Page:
We donâ€™t need to dig up the growing list of innocent citizens killed by the SPVM for one reason or another over the years â€“ itâ€™s long and thereâ€™s a fairly accurate list online here at Flics Assassins. Nor do we need to contextualize this incident within the scope of post-9/11 public security planning, or even our countryâ€™s own sordid history of police brutality and misconduct â€“ you can do your own research, and I know it will be worth your time. That said, what we ought to be focused on are some of the more basic elements of law-enforcement in this city, this province and country. For starters, are guns necessary in the first place? Could Mario Hamel have been stopped with a taser, a baton or pepper spray? If so, why were these weapons not employed instead? A few days after Hamel and Limoges were killed, SPVM constables responded to a distressed woman in Hochelaga-Maisonneuve similarly armed with a large knife; they tased her and that was that. Second, would regular neighbourhood foot patrols have helped police identify Hamel as fundamentally innocent, given his psychological problems? Would Hamel have felt as threatened if he recognized the intervening constables? Third, and this can go on for a while yet, is this an example of a good reaction time or of exceptionally bad judgement? Depends on whoâ€™s asking, and who cares to know. I hate to think someone breathed a sigh of relief when they discovered the victims of this â€˜tragedyâ€™ were homeless and a janitor, respectively.
I donâ€™t want to fault the people who did the shooting as much as the system which put a gun in their hand in the first place. I want to blame the system that has flooded our city streets with poor unfortunates who require counseling and medication, but instead will die as anonymous corpses frozen to sidewalks. I want to know what changed our perspective; at what point did a cop go from being a civil-service employee, like a teacher, social-worker or mail-carrier, to someone who exists above and beyond the realm of normalcy â€“ an individual who enforces laws, ostensibly for the publicâ€™s benefit, and yet doesnâ€™t have to play by the same rules as the rest of us. Whereâ€™s my Police Brotherhood when I fuck up at work? Why canâ€™t I take peopleâ€™s cameras without reason? Why canâ€™t I push people off the street with impunity? Why am I paying the salary, however indirectly, of the people who may one day kill or abuse me, perhaps tragically?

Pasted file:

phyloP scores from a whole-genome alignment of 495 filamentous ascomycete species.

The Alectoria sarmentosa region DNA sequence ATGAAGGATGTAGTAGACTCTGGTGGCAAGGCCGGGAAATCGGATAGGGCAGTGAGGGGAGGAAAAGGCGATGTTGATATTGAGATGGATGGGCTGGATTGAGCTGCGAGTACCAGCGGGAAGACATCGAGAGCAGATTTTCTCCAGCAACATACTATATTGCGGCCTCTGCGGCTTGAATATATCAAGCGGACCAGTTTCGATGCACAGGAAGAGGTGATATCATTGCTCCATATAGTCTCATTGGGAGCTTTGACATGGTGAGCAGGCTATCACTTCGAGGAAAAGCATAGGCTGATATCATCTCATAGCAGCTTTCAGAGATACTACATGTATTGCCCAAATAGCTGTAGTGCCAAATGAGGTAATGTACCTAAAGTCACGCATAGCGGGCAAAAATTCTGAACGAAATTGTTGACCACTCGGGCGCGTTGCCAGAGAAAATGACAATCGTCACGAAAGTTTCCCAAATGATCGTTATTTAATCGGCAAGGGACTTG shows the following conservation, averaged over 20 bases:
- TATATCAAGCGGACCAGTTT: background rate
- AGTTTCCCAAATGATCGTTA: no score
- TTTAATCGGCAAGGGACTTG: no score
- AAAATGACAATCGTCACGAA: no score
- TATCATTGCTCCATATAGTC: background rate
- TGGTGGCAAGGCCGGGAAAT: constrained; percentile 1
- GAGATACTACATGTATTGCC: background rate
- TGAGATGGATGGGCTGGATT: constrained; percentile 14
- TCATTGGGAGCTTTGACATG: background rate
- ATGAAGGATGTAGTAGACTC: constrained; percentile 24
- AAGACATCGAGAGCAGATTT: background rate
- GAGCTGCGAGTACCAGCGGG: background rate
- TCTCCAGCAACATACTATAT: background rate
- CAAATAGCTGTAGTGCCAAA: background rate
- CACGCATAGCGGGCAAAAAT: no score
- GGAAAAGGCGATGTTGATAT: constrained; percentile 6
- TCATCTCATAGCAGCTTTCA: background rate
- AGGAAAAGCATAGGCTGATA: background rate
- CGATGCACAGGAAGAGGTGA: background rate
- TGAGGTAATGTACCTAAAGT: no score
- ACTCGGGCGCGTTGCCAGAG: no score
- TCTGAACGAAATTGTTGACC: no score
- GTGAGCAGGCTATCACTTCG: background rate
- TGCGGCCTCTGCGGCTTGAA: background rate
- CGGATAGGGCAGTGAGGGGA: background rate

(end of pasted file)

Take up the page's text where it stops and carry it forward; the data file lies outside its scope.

But the most disturbing question, after all that has been written about recent incidents of police brutality and misconduct, here in the 514 or elsewhere in Canada, is that the public is as paralyzed collectively as they are individually. Weâ€™ve become numb. Weâ€™ve become tolerant of yet another excess, but unlike apathy or deep-fried food, the excesses of law-enforcement, culminating in abuse and brutality as weâ€™ve witnessed over the course of the last decade, will undoubtedly compromise our individual sovereignty. The people must act now before itâ€™s too late, and though this nightmare scenario has â€˜been doneâ€™ insofar as weâ€™ve seen it manifest itself across the silver screen, it doesnâ€™t mean we arenâ€™t already in the process of losing our collective assurance to individual freedom. And freedom from needless death is pretty crucial â€“ itâ€™s one of the â€˜pillars of differenceâ€™ that distinguishes our society from the dictatorships we precision-bomb.
And yet, here we are; on my short walk back from work the other day I passed five banks and a synagogue. Each had a security guard out front.